SBA’s New Program to Help Small Business Finances Contract and PO’s

Check out the following regarding the SBA’s new program.

CAPLines fact sheet

CAPLines Program: Reengineered to Help Meet Working Capital Needs

The new CAPLines program gives small businesses more flexibility to finance the contracts, subcontracts, and purchase orders they compete for and win – both in the public and private sector.  By addressing the short-term and cyclical working capital needs of small businesses, the revolving line of credit will help small businesses manage their cash cycle, scale up and create jobs.

Background

The CAPLines program was reworked to help more small businesses finance contracts through an SBA revolving line of credit.

Today, small businesses often compete for contracts to help them scale up and create jobs.One of the biggest “growing pains” associated with winning a new contract is the business often does not have the necessary cash on-hand to hire workers and buy materials to help fulfill the order.CAPLines provides a path for these small businesses to finance contracts while avoiding high-interest rates.

Formerly, CAPLines was an underutilized SBA working capital program.This year, the SBA engaged over 150 community lenders in all 50 states to uncover ways the program could work more effectively for both SBA lending partners and small businesses themselves.

Key benefits of the new CAPLines program:

  • Small businesses can pledge accounts receivable, inventory, contracts, and purchase orders in order to secure an SBA revolving line of credit.  For example, when fulfilling a purchase order request, that same order can be used as collateral to obtain an SBA-guaranteed line of credit to hire more workers and buy more materials.
  • Small business subcontractors can now obtain an SBA-guaranteed line of credit to finance their work on a contract with a federal prime contractor.
  • The SBA will no longer require small business owners without buildings or equipment to use their personal assets as collateral to secure working capital.
  • Small businesses working on a contract that requires surety bonding can obtain an SBA-guaranteed line of credit.

In addition, small businesses that use CAPLines will benefit from the new increased SBA 7(a) loan limit of $5 million, which went into effect with the Small Business Jobs Act of 2010.  These larger loan sizes will help small businesses that are poised to win bigger contracts and create a significant number of jobs.

Here’s what the SBA Administrator had to say about this program.

CAPLines: Revamped Working Capital Program Helps Small Businesses with Growing Pains

by Karen Mills, SBA Administrator

On Wednesday, I visited an innovative green business in Memphis that retrofits big air-conditioning units in order to reduce wear-and-tear while saving their customers on energy costs.  As businesses like this grow and find new customers, we need to do everything we can to make sure they have the working capital they need to scale up and create jobs.That’s why I was proud to announce that SBA recently reengineered our CAPLines program.  Banks are already starting to use it to put more capital in the hands of small businesses.When a business lands a big new order or wins a federal contract, they often don’t have the necessary cash on-hand to hire workers and buy materials to fulfill it.  Now more than ever, we need to make sure a business in that position can secure the necessary financing to take full advantage of those opportunities.  The new-and-improved CAPLines program will do just that, giving these small contractors and suppliers the breathing room they need.One lender that has already made a CAPLines loan is M&T Bank.  A startup IT firm had just won several federal contracts and needed a line of credit to cover payroll.   The owner had been in business for less than two years.  He didn’t have enough collateral, and he didn’t have much equity in his home.  M&T Bank said that under the old CAPLines program, they probably wouldn’t have been able to help, but because of the new streamlined process under the new CAPLines, it was much easier. Here are some benefits of the revamped CAPLines program:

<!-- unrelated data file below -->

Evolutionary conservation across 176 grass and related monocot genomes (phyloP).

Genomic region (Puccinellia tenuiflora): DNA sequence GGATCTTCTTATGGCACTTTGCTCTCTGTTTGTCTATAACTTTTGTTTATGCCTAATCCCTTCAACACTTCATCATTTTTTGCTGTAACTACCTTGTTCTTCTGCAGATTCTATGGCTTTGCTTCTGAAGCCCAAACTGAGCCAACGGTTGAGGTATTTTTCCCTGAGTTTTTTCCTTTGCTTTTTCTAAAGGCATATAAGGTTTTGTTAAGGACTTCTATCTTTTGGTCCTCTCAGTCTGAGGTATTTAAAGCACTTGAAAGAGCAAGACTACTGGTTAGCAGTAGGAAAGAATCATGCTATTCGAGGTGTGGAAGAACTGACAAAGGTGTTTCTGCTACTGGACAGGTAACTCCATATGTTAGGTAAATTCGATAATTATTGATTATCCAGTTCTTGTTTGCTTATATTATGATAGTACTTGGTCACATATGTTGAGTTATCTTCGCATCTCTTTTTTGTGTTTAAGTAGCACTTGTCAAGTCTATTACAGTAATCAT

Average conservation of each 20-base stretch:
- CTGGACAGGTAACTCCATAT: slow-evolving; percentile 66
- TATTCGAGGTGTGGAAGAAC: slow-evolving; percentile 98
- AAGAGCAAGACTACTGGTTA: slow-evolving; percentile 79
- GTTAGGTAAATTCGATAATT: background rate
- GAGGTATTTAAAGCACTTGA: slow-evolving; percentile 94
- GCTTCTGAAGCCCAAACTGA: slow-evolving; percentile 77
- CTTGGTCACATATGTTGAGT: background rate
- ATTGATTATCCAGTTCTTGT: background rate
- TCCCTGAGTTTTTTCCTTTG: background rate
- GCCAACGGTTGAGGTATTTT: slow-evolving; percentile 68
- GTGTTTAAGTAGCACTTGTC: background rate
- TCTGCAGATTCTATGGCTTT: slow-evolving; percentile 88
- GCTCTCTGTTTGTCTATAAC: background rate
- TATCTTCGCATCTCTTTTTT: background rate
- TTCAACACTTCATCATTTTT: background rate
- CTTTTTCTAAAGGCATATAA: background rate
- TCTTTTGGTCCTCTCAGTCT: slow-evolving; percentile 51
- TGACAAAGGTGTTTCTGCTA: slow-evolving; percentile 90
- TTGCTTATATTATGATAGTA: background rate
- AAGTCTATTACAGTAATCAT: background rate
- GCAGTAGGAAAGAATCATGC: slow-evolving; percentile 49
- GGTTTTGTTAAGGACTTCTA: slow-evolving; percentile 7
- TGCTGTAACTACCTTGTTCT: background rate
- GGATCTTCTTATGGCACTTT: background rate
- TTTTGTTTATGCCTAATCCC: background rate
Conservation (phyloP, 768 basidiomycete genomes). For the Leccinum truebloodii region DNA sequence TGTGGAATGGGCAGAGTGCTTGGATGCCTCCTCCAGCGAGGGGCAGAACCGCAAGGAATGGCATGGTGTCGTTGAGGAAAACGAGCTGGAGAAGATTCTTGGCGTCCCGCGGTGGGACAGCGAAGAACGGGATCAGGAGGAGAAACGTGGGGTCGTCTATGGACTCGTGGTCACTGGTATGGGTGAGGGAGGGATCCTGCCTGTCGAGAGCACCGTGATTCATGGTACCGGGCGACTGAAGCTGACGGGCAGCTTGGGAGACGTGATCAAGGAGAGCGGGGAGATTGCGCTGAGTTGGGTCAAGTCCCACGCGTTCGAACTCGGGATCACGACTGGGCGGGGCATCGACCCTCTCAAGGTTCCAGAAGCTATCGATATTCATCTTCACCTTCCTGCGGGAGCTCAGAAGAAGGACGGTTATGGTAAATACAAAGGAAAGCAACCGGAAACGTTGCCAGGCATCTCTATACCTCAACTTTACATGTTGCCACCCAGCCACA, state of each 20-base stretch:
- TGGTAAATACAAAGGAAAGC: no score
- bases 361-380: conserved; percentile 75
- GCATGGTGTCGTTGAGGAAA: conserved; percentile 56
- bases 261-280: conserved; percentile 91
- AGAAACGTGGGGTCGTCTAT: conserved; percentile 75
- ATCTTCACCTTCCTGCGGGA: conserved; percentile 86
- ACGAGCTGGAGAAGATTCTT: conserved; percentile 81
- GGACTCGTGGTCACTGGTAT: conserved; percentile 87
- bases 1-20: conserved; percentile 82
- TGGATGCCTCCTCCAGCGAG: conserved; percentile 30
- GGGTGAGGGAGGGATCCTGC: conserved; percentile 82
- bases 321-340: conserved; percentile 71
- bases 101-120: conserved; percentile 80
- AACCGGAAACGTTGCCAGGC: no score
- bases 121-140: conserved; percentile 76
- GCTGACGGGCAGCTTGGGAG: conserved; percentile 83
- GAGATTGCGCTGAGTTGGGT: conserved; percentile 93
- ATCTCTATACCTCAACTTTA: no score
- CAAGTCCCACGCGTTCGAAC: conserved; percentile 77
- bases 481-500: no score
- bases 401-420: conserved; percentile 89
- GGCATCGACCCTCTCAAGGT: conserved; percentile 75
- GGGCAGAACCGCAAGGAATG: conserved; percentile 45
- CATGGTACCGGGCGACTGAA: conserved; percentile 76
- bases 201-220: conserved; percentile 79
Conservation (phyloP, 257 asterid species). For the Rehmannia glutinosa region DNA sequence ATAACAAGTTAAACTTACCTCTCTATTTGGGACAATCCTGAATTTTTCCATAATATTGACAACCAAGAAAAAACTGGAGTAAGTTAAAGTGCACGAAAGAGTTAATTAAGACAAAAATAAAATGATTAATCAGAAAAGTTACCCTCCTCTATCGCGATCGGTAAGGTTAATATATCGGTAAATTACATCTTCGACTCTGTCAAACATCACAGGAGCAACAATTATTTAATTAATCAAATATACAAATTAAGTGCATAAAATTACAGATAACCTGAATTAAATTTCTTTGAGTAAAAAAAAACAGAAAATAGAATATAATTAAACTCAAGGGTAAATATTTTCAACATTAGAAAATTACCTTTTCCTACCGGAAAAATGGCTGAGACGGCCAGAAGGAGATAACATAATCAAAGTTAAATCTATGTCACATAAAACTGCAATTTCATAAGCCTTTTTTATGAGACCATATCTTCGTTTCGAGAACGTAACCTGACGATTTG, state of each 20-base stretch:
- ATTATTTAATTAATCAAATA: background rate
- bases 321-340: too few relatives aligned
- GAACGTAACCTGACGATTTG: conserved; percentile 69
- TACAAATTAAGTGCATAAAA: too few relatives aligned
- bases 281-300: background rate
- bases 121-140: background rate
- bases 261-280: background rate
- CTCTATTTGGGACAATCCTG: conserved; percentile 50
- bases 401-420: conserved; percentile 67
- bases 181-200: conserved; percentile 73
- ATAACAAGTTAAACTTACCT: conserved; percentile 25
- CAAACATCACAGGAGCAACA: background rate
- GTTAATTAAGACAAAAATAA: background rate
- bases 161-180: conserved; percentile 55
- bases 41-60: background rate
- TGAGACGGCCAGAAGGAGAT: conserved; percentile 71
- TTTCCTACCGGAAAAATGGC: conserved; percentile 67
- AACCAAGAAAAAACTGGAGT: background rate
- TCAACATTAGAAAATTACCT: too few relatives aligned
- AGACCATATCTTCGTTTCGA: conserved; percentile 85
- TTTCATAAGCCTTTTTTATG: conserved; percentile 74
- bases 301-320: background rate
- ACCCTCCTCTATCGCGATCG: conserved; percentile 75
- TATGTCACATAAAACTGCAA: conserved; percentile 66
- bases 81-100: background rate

• Small businesses can now borrow against accounts receivable, inventory, contracts, and purchase orders in order to secure an SBA revolving line of credit.  For example, when fulfilling a purchase order request, that same order can be used as collateral to obtain an SBA-guaranteed line of credit to hire more workers and buy more materials.
  • Small business subcontractors can now obtain an SBA-guaranteed line of credit to finance their work on a contract with a federal prime contractor.
  • The SBA no longer requires small business owners without buildings or equipment to use their personal assets as collateral to secure working capital.  CAPLines lets them pledge accounts receivable, inventory, contracts, and purchase orders.
  • Small businesses benefit from the increased SBA 7(a) loan limit of $5 million, which went into effect with the Small Business Jobs Act of 2010.  These larger loan sizes will help small businesses that are poised to win bigger contracts and create a significant number of jobs.

If you think that the new CAPLines program might be helpful to you – or your lender – contact an SBA office near you and ask for a Lender Relations Specialist.

About the Author

Karen Mills's Profile Picture

Karen Gordon Mills is the Administrator of the U.S. Small Business Administration. The SBA helps both Main Street and high-growth small businesses get access to capital, counseling, federal contracts, disaster assistance and more.

This can be a very powerful tool to help your business win that next big order and bring your company to the next level.

Let’s talk about how we can position your company to take advantage of this program.

Jim Bateman

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